Bioengineers from the University of California San Diego (UCSD) have developed a 3D bioprinting method that integrates natural materials which produce lifelike organ tissue models.
The UCSD team used their method to create blood vessel networks capable of keeping a breast cancer tumor alive outside the body as well as a model of a vascularized human gut. The research, recently published in Advanced Healthcare Materials, aims to accelerate the production of human organ models to be studied for pharmaceutical drug screening.
“We want to make it easier for every day scientists—who may not have the specialization required for other 3D printing techniques—to make 3D models of whatever human tissues they’re studying,” said first author Michael Hu, a bioengineering Ph.D. student at the UC San Diego Jacobs School of Engineering.
3D printing a living blood vessel network
Last year, UCSD researchers additively manufactured a framework of functional blood vessels using a Digital Light Processing (DLP) method with hydrogel and encapsulated cells. Recognizing the importance of blood vessel networks in transporting blood, nutrients, and waste around the human body, UCSD engineers also developed 3D printed tissue that mimics the liver in terms of structure and function.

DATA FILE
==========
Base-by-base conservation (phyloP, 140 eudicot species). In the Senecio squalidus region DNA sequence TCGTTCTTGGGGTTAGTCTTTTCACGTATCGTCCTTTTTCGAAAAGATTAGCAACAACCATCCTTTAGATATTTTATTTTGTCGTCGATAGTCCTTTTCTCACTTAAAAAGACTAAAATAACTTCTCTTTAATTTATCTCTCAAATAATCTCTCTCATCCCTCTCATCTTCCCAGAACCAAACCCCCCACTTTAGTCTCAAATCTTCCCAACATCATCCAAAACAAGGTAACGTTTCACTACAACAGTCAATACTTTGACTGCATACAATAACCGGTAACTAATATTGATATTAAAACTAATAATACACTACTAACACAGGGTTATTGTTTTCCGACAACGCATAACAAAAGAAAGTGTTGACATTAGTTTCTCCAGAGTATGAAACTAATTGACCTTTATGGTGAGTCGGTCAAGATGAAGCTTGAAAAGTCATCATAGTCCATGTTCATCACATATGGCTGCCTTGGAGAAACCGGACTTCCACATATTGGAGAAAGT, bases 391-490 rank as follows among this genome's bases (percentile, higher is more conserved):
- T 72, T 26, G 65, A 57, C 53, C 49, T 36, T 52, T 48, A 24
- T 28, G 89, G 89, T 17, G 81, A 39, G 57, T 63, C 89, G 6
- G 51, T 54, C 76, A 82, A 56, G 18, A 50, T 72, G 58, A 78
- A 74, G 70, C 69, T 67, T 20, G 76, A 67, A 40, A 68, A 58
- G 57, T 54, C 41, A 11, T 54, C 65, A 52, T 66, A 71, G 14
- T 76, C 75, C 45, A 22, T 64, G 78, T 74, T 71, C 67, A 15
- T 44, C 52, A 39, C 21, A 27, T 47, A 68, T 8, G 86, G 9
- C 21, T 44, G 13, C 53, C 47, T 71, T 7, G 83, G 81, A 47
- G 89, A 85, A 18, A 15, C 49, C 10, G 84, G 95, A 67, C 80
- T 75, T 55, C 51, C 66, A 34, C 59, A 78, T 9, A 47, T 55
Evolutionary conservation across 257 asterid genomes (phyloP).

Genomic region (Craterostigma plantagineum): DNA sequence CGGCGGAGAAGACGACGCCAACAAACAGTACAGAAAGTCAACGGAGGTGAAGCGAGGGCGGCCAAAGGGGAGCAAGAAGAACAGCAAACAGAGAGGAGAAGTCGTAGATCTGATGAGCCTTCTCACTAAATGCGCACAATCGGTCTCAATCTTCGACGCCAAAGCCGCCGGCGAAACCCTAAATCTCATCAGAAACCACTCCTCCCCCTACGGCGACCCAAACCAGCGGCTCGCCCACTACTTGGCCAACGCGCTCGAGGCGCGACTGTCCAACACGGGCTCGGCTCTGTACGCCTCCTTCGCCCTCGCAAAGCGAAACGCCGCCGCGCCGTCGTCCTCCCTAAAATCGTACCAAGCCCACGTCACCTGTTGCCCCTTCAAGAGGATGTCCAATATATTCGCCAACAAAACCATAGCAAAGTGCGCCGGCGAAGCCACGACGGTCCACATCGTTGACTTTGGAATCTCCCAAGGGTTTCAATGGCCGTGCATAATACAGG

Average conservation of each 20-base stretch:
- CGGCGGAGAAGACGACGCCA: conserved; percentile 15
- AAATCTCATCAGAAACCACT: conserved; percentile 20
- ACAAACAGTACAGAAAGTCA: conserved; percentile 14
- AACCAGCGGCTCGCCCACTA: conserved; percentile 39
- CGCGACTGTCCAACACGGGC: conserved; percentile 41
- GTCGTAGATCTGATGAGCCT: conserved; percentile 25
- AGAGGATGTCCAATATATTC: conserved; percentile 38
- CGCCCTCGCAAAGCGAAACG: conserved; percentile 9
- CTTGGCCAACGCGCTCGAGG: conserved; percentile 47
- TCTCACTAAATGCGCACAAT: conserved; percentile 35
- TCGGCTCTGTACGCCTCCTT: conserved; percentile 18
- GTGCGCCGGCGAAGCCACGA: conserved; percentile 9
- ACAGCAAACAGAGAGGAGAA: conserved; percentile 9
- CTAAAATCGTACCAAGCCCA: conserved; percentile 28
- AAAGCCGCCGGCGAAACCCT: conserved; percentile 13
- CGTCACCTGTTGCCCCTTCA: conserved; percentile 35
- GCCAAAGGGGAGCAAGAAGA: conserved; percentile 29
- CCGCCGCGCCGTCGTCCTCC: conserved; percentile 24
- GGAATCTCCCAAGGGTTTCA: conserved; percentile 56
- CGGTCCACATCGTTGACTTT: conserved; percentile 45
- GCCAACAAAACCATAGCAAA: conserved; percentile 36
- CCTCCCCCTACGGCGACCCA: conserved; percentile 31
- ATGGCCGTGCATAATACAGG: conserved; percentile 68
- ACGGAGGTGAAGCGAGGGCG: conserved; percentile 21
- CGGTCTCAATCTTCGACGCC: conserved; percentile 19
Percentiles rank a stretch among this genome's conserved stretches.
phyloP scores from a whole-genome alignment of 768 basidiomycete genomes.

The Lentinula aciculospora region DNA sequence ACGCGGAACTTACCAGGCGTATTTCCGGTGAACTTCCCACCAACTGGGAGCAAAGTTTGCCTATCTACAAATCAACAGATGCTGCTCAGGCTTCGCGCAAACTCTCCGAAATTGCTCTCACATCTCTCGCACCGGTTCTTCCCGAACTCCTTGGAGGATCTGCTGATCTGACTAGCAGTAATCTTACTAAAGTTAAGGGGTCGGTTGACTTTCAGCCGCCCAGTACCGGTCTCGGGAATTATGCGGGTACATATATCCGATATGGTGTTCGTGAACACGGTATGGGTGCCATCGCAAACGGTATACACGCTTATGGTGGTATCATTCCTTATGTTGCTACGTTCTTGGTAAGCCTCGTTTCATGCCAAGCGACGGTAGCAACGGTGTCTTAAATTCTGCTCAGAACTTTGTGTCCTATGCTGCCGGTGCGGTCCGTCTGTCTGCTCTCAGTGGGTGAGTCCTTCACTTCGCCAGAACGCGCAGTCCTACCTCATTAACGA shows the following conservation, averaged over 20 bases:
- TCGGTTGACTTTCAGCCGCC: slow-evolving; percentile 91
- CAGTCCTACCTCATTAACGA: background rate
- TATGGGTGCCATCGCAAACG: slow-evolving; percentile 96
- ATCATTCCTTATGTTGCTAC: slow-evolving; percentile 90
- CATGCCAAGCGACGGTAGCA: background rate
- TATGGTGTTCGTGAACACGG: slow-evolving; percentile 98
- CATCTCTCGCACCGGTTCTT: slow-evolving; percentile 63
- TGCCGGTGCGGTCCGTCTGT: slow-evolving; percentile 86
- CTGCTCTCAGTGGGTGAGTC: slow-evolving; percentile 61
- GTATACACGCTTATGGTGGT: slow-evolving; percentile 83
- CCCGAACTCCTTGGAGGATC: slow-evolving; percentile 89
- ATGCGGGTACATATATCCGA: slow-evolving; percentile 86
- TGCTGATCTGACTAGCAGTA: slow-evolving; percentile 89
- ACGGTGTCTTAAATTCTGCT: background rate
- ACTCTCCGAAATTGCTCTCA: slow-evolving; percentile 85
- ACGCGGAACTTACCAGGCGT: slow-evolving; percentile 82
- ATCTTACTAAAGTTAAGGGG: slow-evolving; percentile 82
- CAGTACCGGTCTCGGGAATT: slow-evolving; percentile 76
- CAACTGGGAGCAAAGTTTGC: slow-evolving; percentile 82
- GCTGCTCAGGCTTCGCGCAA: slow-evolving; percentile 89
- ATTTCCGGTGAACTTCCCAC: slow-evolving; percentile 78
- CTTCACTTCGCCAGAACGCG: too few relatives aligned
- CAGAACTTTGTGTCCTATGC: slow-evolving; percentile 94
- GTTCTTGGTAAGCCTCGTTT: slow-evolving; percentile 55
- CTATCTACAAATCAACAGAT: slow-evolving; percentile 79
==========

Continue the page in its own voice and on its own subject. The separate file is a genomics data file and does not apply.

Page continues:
Now, UCSD scientists have developed created an “easy-to-use” technique to produce long‐term culturable ex vivo vascularized tissues. Using a commercial 3D printer, the researchers are able to print a scaffold out of a water-soluble material known as polyvinyl alcohol. Following this, a thick coating made of natural materials is poured over the scaffold which is then cured, solidified, and then flushed out the scaffold material inside to create hollow blood vessel channels.
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